Medical education and training in Australia comprises four phases: basic education, prevocational training, vocational training and continuing professional development.
Between the 1860s and 1960s, eight medical schools were established in Australia, admitting school leavers to courses comprised of preclinical, paraclinical and clinical phases.
Between the 1970s and the 1990s, two innovative new schools were established and all schools made major reforms to student selection, curricula and teaching, learning and assessment methods.
Since 2000, student numbers expanded rapidly, both in existing medical schools and in eight new schools established to meet workforce demands, particularly in the rural sector.
Prevocational training, first introduced as a compulsory internship year in the 1930s, has undergone reform and extension to subsequent years of junior doctor training through the agency of health departments and postgraduate medical education councils.
Vocational training and continuing professional development, delivered by 15 specialist medical colleges, has evolved since the 1930s from a focus on specialist care of individual patients to include broader professional attributes required to manage complex health care systems.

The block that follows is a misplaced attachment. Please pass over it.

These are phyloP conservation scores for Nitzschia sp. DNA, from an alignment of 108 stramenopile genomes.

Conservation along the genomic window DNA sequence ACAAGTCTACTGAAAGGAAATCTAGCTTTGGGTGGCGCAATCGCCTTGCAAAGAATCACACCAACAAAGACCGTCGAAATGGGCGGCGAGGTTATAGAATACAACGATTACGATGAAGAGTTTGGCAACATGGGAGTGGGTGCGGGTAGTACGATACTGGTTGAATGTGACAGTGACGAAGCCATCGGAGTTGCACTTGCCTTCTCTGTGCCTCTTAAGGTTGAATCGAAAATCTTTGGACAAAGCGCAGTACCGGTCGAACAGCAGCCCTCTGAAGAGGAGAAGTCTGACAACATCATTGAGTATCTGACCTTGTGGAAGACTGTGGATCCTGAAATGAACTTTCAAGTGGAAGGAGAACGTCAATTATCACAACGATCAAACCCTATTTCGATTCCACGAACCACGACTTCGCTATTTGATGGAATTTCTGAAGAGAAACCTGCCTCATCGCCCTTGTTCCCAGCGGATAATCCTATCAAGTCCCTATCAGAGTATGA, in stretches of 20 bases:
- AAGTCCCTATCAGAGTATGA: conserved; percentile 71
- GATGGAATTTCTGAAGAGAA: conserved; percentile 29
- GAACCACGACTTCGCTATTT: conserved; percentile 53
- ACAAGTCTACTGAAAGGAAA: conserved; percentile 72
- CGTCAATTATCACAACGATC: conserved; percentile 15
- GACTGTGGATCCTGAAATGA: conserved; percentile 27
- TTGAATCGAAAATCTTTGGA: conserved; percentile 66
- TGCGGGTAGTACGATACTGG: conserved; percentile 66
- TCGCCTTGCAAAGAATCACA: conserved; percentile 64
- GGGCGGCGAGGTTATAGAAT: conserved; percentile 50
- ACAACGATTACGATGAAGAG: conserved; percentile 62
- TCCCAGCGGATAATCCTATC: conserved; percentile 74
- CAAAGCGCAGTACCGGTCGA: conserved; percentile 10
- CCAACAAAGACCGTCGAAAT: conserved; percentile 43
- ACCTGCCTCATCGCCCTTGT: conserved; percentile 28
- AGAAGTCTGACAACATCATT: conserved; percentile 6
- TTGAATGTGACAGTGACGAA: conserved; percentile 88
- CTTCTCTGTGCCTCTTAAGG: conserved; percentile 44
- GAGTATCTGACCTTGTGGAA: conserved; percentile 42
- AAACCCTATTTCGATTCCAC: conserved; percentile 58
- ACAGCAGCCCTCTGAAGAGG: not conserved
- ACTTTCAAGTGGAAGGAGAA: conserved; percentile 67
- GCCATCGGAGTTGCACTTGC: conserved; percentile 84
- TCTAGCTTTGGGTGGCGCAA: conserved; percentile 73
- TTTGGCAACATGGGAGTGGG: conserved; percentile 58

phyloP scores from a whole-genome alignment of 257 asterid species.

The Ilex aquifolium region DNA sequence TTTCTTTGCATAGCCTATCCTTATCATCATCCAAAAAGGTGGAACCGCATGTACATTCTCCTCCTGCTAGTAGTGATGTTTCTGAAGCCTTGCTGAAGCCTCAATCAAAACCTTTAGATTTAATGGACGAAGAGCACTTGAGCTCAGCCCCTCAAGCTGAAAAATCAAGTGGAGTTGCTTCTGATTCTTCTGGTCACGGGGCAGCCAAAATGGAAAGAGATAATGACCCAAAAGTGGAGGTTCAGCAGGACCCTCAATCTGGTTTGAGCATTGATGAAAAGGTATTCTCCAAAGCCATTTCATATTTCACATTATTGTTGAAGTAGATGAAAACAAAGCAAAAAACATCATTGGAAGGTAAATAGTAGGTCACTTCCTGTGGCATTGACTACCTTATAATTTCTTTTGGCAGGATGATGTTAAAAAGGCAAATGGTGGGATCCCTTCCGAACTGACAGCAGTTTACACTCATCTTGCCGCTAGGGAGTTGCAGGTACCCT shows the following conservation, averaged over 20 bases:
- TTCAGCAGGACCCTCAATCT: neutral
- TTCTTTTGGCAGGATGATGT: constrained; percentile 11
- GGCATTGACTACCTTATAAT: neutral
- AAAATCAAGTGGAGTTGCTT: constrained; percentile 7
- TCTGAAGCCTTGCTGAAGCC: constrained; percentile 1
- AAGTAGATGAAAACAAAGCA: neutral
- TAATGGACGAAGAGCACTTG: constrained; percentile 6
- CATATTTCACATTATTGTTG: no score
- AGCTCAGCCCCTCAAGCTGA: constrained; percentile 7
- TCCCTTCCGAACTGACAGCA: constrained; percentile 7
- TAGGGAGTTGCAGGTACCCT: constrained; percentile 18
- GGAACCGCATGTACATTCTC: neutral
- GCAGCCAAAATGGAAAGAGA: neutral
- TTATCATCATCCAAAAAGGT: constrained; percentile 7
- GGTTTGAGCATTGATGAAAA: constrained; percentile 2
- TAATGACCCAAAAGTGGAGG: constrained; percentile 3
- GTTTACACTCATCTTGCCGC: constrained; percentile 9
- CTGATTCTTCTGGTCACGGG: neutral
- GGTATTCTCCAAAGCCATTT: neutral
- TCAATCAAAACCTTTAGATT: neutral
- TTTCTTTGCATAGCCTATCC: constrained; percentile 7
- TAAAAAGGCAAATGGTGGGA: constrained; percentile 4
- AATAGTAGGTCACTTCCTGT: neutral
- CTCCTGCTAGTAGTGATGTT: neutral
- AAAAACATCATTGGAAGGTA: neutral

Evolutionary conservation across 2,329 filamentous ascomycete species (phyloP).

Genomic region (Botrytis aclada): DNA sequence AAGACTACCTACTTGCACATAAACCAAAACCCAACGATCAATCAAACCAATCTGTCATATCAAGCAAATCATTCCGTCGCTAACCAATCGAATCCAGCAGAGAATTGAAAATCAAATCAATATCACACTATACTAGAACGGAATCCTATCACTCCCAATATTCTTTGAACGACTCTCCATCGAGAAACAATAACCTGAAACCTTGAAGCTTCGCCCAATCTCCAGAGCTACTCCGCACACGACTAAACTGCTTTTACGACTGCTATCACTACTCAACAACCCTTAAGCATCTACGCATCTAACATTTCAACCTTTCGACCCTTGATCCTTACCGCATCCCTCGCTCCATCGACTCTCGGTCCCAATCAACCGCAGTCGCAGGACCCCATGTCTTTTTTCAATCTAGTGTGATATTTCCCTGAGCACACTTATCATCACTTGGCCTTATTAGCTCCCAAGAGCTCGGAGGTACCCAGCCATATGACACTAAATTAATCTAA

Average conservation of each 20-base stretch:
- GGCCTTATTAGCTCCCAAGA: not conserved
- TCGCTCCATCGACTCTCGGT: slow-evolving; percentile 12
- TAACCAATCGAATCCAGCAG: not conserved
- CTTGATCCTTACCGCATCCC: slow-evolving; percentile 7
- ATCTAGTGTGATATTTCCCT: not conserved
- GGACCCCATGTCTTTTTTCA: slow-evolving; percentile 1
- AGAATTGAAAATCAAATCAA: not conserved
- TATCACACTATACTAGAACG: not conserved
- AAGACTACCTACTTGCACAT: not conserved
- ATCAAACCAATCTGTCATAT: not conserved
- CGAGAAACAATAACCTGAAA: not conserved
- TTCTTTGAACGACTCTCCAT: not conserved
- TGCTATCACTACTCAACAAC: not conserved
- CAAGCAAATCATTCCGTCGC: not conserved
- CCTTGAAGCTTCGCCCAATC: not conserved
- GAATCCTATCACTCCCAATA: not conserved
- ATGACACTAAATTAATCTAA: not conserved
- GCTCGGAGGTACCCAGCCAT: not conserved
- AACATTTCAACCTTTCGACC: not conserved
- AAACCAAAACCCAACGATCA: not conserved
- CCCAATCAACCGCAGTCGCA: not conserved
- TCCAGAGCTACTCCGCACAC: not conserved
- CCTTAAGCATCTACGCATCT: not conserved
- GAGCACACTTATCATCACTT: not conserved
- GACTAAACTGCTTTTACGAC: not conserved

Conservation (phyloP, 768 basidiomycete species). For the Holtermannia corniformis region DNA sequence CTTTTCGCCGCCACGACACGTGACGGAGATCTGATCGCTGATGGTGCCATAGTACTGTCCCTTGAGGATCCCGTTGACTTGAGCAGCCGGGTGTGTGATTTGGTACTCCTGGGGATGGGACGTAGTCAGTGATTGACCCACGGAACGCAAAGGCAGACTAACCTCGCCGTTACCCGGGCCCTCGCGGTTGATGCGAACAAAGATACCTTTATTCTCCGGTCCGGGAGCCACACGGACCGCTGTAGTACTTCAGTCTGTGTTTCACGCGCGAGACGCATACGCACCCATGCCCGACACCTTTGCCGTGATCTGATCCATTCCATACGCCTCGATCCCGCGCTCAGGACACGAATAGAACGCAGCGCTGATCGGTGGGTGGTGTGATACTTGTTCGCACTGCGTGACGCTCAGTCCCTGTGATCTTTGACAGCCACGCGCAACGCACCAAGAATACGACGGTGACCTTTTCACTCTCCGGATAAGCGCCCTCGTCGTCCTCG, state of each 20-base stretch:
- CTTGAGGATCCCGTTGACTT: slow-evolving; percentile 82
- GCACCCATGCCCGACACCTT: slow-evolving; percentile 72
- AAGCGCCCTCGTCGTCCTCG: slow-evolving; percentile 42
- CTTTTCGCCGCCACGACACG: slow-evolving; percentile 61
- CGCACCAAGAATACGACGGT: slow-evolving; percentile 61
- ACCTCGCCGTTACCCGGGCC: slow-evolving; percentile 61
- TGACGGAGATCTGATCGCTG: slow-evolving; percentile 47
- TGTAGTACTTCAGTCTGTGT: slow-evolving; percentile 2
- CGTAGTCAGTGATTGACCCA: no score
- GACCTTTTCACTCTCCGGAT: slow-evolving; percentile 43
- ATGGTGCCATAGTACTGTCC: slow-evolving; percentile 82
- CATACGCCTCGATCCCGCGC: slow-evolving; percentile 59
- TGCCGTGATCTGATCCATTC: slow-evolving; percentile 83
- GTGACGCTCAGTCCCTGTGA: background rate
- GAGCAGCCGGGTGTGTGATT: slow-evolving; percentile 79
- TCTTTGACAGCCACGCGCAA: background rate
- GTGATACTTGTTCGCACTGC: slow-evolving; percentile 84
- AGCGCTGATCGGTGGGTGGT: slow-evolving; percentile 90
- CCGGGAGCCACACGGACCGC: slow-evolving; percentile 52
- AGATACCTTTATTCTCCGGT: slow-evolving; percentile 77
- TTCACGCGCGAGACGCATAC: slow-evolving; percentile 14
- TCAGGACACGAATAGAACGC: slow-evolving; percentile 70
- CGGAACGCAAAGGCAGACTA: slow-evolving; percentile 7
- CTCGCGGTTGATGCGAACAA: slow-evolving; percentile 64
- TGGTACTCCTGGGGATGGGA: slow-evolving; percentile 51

The Australian Medical Council began accreditation of basic medical education in 1985 and its remit now extends to all phases of medical education and training.
With national governance of the entire system of medical education and training now achieved, mechanisms exist for flexible integration of all phases of medical education to meet the local and global challenges facing Australia's medical workforce.